Forum provides new perspectives on old issues

The United States is a nation still trying to find its identity, said U.S. Rep Artur Davis (D-Ala.) at the Jefferson State Community College constitutional forum Thursday.

“We are in the business right now of trying to decide just what kind of country we want to be,” he said. “We still argue today, in 2008, over what exactly the Constitution means.”

The forum was Jeff State’s yearly Constitution Day event. The forum was originally intended to be a presidential election debate between representatives of both political parties, but the Republican representative had to drop out because of the Republican National Convention.

Instead, Davis answered student questions about constitutional issues.

When asked about why the United States uses the electoral college instead of the popular vote to choose presidents, Davis explained that if presidents were elected by popular vote, it could result in smaller states being ignored.

“To get to 270 electoral votes, you have to have a combination of states, some big and some small,” he said. “So candidates go to those small states. If I was planning an election based on the popular vote, I’d send Obama to New York and California.”

Because candidates must win the electoral college, it forces them to focus on all states, not just the ones with the most population.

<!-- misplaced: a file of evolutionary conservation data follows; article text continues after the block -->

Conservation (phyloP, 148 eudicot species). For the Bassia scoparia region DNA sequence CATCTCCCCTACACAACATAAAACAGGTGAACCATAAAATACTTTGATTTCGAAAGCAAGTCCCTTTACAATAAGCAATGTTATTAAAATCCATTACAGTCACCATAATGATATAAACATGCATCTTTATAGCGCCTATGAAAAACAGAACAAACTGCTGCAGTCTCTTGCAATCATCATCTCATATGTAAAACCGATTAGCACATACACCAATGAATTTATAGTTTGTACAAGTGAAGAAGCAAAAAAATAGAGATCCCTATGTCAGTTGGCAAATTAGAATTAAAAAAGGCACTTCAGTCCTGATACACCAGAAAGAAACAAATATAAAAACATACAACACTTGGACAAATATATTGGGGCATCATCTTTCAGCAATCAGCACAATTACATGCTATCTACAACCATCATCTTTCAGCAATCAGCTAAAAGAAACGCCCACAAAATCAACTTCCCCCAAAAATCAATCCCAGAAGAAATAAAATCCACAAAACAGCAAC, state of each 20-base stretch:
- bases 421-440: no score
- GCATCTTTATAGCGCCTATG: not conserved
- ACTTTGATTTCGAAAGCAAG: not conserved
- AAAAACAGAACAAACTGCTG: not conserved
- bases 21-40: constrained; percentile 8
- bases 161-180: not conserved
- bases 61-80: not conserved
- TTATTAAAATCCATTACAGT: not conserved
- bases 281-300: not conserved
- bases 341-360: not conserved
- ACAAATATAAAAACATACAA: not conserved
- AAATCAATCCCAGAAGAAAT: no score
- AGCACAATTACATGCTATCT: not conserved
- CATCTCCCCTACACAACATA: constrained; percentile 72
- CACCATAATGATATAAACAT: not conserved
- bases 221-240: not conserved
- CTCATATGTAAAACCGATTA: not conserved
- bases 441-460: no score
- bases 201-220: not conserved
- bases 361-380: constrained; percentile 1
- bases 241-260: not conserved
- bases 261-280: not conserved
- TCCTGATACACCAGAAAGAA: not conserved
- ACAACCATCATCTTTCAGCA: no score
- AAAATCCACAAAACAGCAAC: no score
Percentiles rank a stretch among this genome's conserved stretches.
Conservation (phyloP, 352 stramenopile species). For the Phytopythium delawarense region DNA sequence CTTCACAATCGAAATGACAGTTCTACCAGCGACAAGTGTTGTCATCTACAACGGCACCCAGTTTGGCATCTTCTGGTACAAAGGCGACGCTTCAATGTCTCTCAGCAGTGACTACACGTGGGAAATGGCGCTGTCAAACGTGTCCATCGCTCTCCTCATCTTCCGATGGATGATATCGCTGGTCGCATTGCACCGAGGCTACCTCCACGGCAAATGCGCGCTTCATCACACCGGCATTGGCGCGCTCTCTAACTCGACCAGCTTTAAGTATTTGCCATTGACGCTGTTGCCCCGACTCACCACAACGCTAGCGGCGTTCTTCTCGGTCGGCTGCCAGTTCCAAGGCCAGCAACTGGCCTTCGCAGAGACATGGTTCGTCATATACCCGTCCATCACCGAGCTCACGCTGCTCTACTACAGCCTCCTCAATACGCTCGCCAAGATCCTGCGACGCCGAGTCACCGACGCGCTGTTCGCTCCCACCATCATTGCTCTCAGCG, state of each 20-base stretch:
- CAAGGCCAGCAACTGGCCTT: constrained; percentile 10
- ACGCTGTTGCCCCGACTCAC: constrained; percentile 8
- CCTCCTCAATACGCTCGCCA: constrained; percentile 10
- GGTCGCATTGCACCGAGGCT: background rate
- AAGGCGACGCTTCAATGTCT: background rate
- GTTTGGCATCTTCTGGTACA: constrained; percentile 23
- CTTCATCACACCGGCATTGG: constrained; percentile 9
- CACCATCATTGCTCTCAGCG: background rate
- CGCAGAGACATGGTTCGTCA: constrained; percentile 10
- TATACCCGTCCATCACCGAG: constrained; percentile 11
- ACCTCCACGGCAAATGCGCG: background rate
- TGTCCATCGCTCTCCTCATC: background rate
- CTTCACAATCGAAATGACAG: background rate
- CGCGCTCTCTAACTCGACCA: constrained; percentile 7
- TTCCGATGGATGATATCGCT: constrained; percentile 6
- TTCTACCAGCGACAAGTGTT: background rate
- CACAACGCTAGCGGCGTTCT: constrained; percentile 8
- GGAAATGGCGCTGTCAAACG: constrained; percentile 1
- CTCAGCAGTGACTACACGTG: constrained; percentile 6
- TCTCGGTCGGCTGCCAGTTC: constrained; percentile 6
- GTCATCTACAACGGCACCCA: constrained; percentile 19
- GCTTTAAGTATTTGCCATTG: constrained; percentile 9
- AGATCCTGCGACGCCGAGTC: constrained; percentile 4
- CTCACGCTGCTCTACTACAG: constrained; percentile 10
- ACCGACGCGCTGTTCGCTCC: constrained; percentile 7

“I like the concept of small states being able to make a difference,” Davis said.

In response to a question about freedom of religion, Davis spoke about the founders’ desire to keep church and state separated.

“The first amendment says the government shall not establish a religion. It says there shall be free exercise of religion,” he said. “We have so many different religions today that the idea of having one state religion is unfathomable.”

Davis referenced Roy Moore, the former Alabama Chief Justice who unsuccessfully tried to have a monument of the Ten Commandments installed at the state judicial building.

He said if Moore had been successful, non-Christians couldn’t have counted on being treated fairly.

“We probably should be bothered by anything that suggests that nonbelievers will be treated differently,” Davis said.

Davis also discussed the second amendment, which gives the right to bear arms, and the fourth amendment, which deals with illegal search and seizure.

After the forum was over, forum organizer Zac Alexander said he was excited about the turnout, which had 150 people at the Shelby campus and 150 people at the Jefferson County campus watching a live video broadcast of the forum.

“We’ve had this event for four years, and we’ve had a variety of speakers,” Alexander said. “It’s always good to have a big turn out.”

Alexander said he enjoyed hearing Davis speak about freedom of religion and the history of the Constitution.

Sheldon Prinsloo, president of the Jeff State honor society, said he was impressed with how well Davis spoke.

“I thought he answered the questions very well,” Prinsloo said. “He spoke his mind and was very solid in what he was saying.”